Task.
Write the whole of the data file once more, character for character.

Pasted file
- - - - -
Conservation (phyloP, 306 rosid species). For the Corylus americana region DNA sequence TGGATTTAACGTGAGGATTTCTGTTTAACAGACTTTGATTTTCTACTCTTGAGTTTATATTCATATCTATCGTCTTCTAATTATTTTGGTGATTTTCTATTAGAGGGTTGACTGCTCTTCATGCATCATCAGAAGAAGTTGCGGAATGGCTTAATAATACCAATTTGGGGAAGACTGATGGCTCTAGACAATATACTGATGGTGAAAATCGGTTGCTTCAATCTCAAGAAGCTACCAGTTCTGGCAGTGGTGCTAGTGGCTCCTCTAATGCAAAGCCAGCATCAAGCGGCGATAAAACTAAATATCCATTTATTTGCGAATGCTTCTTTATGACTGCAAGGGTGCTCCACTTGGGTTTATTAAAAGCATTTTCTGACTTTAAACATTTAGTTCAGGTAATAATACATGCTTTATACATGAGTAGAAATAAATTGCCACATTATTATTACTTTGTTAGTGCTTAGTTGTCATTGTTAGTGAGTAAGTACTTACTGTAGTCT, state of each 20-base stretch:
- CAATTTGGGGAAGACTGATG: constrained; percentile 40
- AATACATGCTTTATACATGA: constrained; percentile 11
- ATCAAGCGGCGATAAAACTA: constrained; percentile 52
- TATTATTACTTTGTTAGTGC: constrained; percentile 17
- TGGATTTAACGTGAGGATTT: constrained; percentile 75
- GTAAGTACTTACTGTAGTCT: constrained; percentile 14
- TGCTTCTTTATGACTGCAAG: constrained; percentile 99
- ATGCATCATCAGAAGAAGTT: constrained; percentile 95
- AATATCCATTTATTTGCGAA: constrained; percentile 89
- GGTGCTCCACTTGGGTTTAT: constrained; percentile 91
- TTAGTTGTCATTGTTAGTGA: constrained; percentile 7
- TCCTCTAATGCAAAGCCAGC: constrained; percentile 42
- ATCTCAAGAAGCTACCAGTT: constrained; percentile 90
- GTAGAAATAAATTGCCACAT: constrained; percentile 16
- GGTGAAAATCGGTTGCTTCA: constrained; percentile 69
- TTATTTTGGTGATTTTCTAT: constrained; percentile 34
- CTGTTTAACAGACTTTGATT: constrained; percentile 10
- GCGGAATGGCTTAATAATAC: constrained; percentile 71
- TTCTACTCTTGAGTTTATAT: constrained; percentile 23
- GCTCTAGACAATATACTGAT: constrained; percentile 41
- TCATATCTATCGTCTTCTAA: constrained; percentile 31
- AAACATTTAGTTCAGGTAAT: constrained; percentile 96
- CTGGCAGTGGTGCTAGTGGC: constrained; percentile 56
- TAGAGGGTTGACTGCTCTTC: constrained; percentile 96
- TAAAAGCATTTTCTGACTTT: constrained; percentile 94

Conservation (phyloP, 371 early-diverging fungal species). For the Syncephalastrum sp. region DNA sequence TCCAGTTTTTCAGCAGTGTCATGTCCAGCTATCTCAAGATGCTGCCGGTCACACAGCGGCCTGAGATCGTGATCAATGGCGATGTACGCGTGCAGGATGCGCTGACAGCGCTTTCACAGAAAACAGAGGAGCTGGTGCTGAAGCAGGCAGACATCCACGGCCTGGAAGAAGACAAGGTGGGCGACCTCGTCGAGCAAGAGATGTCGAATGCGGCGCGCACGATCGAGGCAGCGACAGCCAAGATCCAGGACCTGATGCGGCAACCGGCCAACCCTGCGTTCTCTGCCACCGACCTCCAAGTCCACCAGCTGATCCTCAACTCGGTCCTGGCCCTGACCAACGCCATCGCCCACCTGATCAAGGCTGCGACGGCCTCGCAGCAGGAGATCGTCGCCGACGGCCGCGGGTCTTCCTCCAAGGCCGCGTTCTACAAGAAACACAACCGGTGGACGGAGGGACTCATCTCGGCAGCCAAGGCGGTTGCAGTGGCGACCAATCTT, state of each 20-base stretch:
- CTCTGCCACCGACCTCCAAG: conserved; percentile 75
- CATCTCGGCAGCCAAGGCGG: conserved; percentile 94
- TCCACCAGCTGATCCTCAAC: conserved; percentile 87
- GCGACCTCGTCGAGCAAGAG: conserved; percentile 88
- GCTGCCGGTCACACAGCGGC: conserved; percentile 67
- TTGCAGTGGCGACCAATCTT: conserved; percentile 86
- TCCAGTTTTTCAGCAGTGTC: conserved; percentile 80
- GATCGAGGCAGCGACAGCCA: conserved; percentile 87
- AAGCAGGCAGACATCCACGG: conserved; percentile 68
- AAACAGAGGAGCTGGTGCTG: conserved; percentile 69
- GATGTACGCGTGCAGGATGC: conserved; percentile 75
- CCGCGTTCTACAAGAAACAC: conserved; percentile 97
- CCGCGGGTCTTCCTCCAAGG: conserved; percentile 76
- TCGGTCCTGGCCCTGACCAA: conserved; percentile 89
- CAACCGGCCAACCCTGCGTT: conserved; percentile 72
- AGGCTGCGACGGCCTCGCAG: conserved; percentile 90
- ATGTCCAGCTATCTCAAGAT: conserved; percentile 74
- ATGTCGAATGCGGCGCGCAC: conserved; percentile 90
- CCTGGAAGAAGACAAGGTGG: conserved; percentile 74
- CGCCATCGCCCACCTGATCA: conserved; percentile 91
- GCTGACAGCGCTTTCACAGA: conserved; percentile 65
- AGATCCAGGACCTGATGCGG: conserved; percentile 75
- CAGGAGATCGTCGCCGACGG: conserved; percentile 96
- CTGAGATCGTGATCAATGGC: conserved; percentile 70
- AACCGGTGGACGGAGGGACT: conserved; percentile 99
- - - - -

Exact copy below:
Conservation (phyloP, 306 rosid species). For the Corylus americana region DNA sequence TGGATTTAACGTGAGGATTTCTGTTTAACAGACTTTGATTTTCTACTCTTGAGTTTATATTCATATCTATCGTCTTCTAATTATTTTGGTGATTTTCTATTAGAGGGTTGACTGCTCTTCATGCATCATCAGAAGAAGTTGCGGAATGGCTTAATAATACCAATTTGGGGAAGACTGATGGCTCTAGACAATATACTGATGGTGAAAATCGGTTGCTTCAATCTCAAGAAGCTACCAGTTCTGGCAGTGGTGCTAGTGGCTCCTCTAATGCAAAGCCAGCATCAAGCGGCGATAAAACTAAATATCCATTTATTTGCGAATGCTTCTTTATGACTGCAAGGGTGCTCCACTTGGGTTTATTAAAAGCATTTTCTGACTTTAAACATTTAGTTCAGGTAATAATACATGCTTTATACATGAGTAGAAATAAATTGCCACATTATTATTACTTTGTTAGTGCTTAGTTGTCATTGTTAGTGAGTAAGTACTTACTGTAGTCT, state of each 20-base stretch:
- CAATTTGGGGAAGACTGATG: constrained; percentile 40
- AATACATGCTTTATACATGA: constrained; percentile 11
- ATCAAGCGGCGATAAAACTA: constrained; percentile 52
- TATTATTACTTTGTTAGTGC: constrained; percentile 17
- TGGATTTAACGTGAGGATTT: constrained; percentile 75
- GTAAGTACTTACTGTAGTCT: constrained; percentile 14
- TGCTTCTTTATGACTGCAAG: constrained; percentile 99
- ATGCATCATCAGAAGAAGTT: constrained; percentile 95
- AATATCCATTTATTTGCGAA: constrained; percentile 89
- GGTGCTCCACTTGGGTTTAT: constrained; percentile 91
- TTAGTTGTCATTGTTAGTGA: constrained; percentile 7
- TCCTCTAATGCAAAGCCAGC: constrained; percentile 42
- ATCTCAAGAAGCTACCAGTT: constrained; percentile 90
- GTAGAAATAAATTGCCACAT: constrained; percentile 16
- GGTGAAAATCGGTTGCTTCA: constrained; percentile 69
- TTATTTTGGTGATTTTCTAT: constrained; percentile 34
- CTGTTTAACAGACTTTGATT: constrained; percentile 10
- GCGGAATGGCTTAATAATAC: constrained; percentile 71
- TTCTACTCTTGAGTTTATAT: constrained; percentile 23
- GCTCTAGACAATATACTGAT: constrained; percentile 41
- TCATATCTATCGTCTTCTAA: constrained; percentile 31
- AAACATTTAGTTCAGGTAAT: constrained; percentile 96
- CTGGCAGTGGTGCTAGTGGC: constrained; percentile 56
- TAGAGGGTTGACTGCTCTTC: constrained; percentile 96
- TAAAAGCATTTTCTGACTTT: constrained; percentile 94

Conservation (phyloP, 371 early-diverging fungal species). For the Syncephalastrum sp. region DNA sequence TCCAGTTTTTCAGCAGTGTCATGTCCAGCTATCTCAAGATGCTGCCGGTCACACAGCGGCCTGAGATCGTGATCAATGGCGATGTACGCGTGCAGGATGCGCTGACAGCGCTTTCACAGAAAACAGAGGAGCTGGTGCTGAAGCAGGCAGACATCCACGGCCTGGAAGAAGACAAGGTGGGCGACCTCGTCGAGCAAGAGATGTCGAATGCGGCGCGCACGATCGAGGCAGCGACAGCCAAGATCCAGGACCTGATGCGGCAACCGGCCAACCCTGCGTTCTCTGCCACCGACCTCCAAGTCCACCAGCTGATCCTCAACTCGGTCCTGGCCCTGACCAACGCCATCGCCCACCTGATCAAGGCTGCGACGGCCTCGCAGCAGGAGATCGTCGCCGACGGCCGCGGGTCTTCCTCCAAGGCCGCGTTCTACAAGAAACACAACCGGTGGACGGAGGGACTCATCTCGGCAGCCAAGGCGGTTGCAGTGGCGACCAATCTT, state of each 20-base stretch:
- CTCTGCCACCGACCTCCAAG: conserved; percentile 75
- CATCTCGGCAGCCAAGGCGG: conserved; percentile 94
- TCCACCAGCTGATCCTCAAC: conserved; percentile 87
- GCGACCTCGTCGAGCAAGAG: conserved; percentile 88
- GCTGCCGGTCACACAGCGGC: conserved; percentile 67
- TTGCAGTGGCGACCAATCTT: conserved; percentile 86
- TCCAGTTTTTCAGCAGTGTC: conserved; percentile 80
- GATCGAGGCAGCGACAGCCA: conserved; percentile 87
- AAGCAGGCAGACATCCACGG: conserved; percentile 68
- AAACAGAGGAGCTGGTGCTG: conserved; percentile 69
- GATGTACGCGTGCAGGATGC: conserved; percentile 75
- CCGCGTTCTACAAGAAACAC: conserved; percentile 97
- CCGCGGGTCTTCCTCCAAGG: conserved; percentile 76
- TCGGTCCTGGCCCTGACCAA: conserved; percentile 89
- CAACCGGCCAACCCTGCGTT: conserved; percentile 72
- AGGCTGCGACGGCCTCGCAG: conserved; percentile 90
- ATGTCCAGCTATCTCAAGAT: conserved; percentile 74
- ATGTCGAATGCGGCGCGCAC: conserved; percentile 90
- CCTGGAAGAAGACAAGGTGG: conserved; percentile 74
- CGCCATCGCCCACCTGATCA: conserved; percentile 91
- GCTGACAGCGCTTTCACAGA: conserved; percentile 65
- AGATCCAGGACCTGATGCGG: conserved; percentile 75
- CAGGAGATCGTCGCCGACGG: conserved; percentile 96
- CTGAGATCGTGATCAATGGC: conserved; percentile 70
- AACCGGTGGACGGAGGGACT: conserved; percentile 99